Former French colonies typically retain some of their culinary patrimony. You can get good French bread in Vietnam and Senegal, and we could in every little storefront trading post on Moorea. More than just an ex-colony, French Polynesia is an official part of France d’outre mer, “overseas France.” While it strangely does not use the euro (instead French Pacific francs, issued on gaily illustrated currency worth a little more than one U.S. cent apiece), its stores are stocked with many of the brands and goods you would expect to find in the motherland. These notably include cheeses, wines, confits, and other items from a French charcuterie, alongside native mangos, papayas, and bananas. A new fiber-optic cable now runs between these islands and Hawaii, so you can get an Internet connection—if you must. Flights on the national airline, Air Tahiti Nui, go once a day from Tahiti’s main city, Papetee, nonstop to Los Angeles and thence of course to Paris.

Those are the “near enough” factors. Everything else took us “far enough” away. The electricity on our islet came from a generator that ran only part of each day; the water was from a solar desalinization plant that put out about two gallons an hour. For the six adults and one baby in our party, this was enough water, but not more. If you can swim every few hours, you need only a brief freshwater rinse at bedtime. You need not wash clothes very often if you wear a bathing suit all day and a sarong at night. We got up, swam, ate, swam, read, and went to bed. The reminder of life’s imperfections came mainly through the incessant mosquitoes: there can be no such thing as enough repellent spray.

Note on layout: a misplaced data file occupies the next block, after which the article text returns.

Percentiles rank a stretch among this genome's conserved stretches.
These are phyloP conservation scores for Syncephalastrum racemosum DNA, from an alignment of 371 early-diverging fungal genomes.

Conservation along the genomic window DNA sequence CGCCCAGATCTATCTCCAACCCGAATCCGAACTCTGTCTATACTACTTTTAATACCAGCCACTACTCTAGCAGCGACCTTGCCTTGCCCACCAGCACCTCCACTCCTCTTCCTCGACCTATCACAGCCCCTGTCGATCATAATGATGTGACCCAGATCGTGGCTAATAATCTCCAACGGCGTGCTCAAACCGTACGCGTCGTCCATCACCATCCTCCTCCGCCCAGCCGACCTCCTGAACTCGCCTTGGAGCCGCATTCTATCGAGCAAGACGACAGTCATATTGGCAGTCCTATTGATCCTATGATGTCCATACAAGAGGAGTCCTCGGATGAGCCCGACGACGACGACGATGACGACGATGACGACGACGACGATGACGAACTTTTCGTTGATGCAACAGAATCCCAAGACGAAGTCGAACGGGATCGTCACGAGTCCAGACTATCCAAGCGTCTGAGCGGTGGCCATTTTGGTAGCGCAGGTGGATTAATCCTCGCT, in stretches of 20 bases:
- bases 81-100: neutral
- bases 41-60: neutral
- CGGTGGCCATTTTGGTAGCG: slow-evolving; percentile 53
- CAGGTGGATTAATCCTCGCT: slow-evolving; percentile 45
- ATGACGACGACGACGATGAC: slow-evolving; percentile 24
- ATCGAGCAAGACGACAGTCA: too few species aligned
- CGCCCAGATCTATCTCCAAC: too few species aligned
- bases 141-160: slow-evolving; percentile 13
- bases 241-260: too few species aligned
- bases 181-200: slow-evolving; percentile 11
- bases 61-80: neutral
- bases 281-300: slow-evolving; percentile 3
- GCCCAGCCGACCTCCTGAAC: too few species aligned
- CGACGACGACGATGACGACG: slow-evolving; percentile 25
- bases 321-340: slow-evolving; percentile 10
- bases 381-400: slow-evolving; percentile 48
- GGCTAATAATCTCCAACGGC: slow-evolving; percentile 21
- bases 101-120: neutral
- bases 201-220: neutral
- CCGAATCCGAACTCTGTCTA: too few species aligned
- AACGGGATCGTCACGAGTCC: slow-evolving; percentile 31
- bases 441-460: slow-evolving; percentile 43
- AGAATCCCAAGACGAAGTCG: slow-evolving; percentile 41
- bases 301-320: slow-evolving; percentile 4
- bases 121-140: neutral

The trick is getting just far enough away: sufficient distance to let you truly shed workaday worries, but not so far as to make you feel lost.

Much of Moorea, like our entire islet, is ringed by coral reefs a few hundred yards offshore. Big Pacific waves break against the reefs. Within are shallow, calm, limpid lagoons. All other members of our family love swimming; I do not. Yet in this setting, even I was wading out on the first day, and snorkeling on the second, and by the last I was swimming the kilometer-wide channel to Moorea and back, before lunchtime.

The lagoons and reefs attract divers from around the world, and they are the venue for the most consequential tension between distance and connectedness. Twenty-five years ago, when living with our children in Malaysia, we first saw the spectacular reefs and marine life of the South Pacific. In the time since then, many of those same reefs have died; they now look like gray concrete hulks. Moorea is on the cusp. As you swim, snorkel, or dive, you pass from spectacular concentrations of brain- or antler-shaped coral, with fancifully colored fish large and small darting among them and rays or sea turtles passing by, to … bleached and pulverized marine deserts. Marine researchers from the University of California and elsewhere have made Moorea a major test site for conditions that will allow reef biospheres to survive. To understand the stakes and to marvel at the existing beauty, try to visit soon.